THE Grenville Standard, PUBLISHED EVERY SATURDAY. Printed and published by LIONEL SPARROW, sole Proprietor, at the office of the "Grenville Standard" newspaper, Clyde street, Linton, in the State of Victoria. Registered at the General Post Office, Melbourne, for transmission as a newspaper. SATURDAY, SEPT. 25, 1915. [Newspaper Article] — Grenville Standard — 25 September 1915
V. .. . PUBLISHED T3VESX SATOBOAX. v .. Printed and published by Lionel Sparrow, sola Proprietor, at the office of the "G-renvUle Standard" newspaper, Olydo street, Linton, in the State of Victoria. Registered at the General Post Office, Melbourne, for transmission as a newspaper. SATURDAY, SEPT. 25, 1915. With this issue of the Standard the current quarter is completed. Subscri bers' accounts will be rendered within the next few days. Mr R. E. Murdoch, dentist, who visits Lintou once a month, wishes it to be known that the present reduced train service in no way afiectg his attendance at the dates and times fixed, as he uses a motor car. Mr Murdoch's next visit to Linton is fixed for Monday, 11th October, 1 to 8 p.m.; Skipton, 12th October, 3 to 9 p.m. Stormy weather marked the beginning of the. week, and heavy rain fell, 136 points being recordnd at Linton. Some damage has been done to crops in many places, bni; on the whole the rain will be beneficial, followed as it has been by ...
THE HOUSEHOLD. SELECTED RECIPES. [Newspaper Article] — Grenville Standard — 25 September 1915
THE HOUSEHOLD. SELECTED RECIPES. Sausage Potatoes.—Take half a pound of sausages, two pounds of cooked potatoes, a little milk, salt and pepper. Prick the sausages, put them into a dripping-pan, and roast slowly in the oven for ten minutes; mash the potatoes; beat with a wooden spoon until light, adding a little salt and pepper, enough milk to moisten them, and a little of the fat from the drip ping-pan. Put a spoonful of the po tato on a floured hoard, lay a sausage on it, cover with potato, place on a greased baking-sheet, make quite rough with a fork, brush with milk; bake twenty minutes or until a nice brown. Prune Pudding.—Half a pound of prunes, a quarter of a pound of chop ped suet, a quarter of a pound of moist sugar, two beaten eggs, half a teaspoonful of baking-powder, half a gill of milk. Soak the prunes in boil ing water for half an hour, stone them and cut in pieces, not too small. Mix all the ingredients together, turn into a buttered basin, and boil for three hours. S...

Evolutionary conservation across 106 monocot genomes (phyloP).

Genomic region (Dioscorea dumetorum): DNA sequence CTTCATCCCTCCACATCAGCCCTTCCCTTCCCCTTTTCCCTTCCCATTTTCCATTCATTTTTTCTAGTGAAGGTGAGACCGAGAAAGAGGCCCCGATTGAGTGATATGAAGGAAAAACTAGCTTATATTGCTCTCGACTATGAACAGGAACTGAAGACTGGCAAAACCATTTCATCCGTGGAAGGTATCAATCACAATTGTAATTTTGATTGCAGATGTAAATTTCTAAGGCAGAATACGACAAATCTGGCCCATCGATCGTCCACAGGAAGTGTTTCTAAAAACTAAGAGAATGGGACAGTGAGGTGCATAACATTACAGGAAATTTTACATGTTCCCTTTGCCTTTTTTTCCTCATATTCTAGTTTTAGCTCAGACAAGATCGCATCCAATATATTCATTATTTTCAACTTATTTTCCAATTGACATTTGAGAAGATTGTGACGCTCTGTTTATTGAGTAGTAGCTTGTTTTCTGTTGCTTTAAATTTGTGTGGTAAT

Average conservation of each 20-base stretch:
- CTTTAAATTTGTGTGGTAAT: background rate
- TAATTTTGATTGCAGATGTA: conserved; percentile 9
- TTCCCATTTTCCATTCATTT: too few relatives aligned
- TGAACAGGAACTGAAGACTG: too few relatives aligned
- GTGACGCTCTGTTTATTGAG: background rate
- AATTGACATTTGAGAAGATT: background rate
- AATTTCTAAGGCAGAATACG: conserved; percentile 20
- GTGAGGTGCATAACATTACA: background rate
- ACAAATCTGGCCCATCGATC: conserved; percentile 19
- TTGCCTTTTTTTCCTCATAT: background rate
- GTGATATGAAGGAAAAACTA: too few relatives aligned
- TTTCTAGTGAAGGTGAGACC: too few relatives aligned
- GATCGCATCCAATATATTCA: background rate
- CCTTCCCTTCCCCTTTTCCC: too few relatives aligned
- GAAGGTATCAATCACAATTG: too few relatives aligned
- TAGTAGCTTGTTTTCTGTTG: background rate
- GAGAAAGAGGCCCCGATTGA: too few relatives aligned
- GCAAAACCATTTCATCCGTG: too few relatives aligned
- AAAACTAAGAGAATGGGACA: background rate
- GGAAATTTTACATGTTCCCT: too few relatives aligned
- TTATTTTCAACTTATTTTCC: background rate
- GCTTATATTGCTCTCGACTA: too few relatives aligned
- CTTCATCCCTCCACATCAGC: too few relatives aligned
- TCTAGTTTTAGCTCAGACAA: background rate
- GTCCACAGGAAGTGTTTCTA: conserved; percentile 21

Smythesdale News. [Newspaper Article] — Grenville Standard — 25 September 1915
The statntory-meMirij* of the Borough Coqncil was held on Monday evening. Present tJr's M'Me.riaraift;^ ReU'ze, Elder, Searle, Kirk, M'Cartby,' and Williamson. Crs Williamson and McCarthy made the nsnal declaration be fore taking their seats, jOr M'Mena min was voted to the chair, and wel comed the newly elected councillors, both of whom responded,. The election of Mayor was adjourned to the general monthly meeting. -/r;
Scarsdale News. [Newspaper Article] — Grenville Standard — 25 September 1915
A public meeting of the Commoners of the Browns and S cars dale Borough Common was held at the Town Hall on Tuesday evening, to consider and take what action should be taken with regard to fclie future management of the Com mon. Cr A. A. Edgar occupied the chair, and explained the position that had arisen owing to the amalgamation of the borough with Grenville Shire. The' councillors of the borough were by vir tue of office ' the managers, and "when united to Grenville Shire the Common would be under the control of Grenville Shire. The secretary had made en quiries at the Lands Department, and been advised that a public meeting be convened to consider the question of future management. After some dis cussion Cr S. Statton moved, Cr D. Crosthwaite seconded, and carried unani mously : That in view of the fact that on and after the 1st October next the Bor ough of Browns and Scarsdale, whose councillors are the managers of the com mon, becomes portion of Grenville Shire, it is the opin...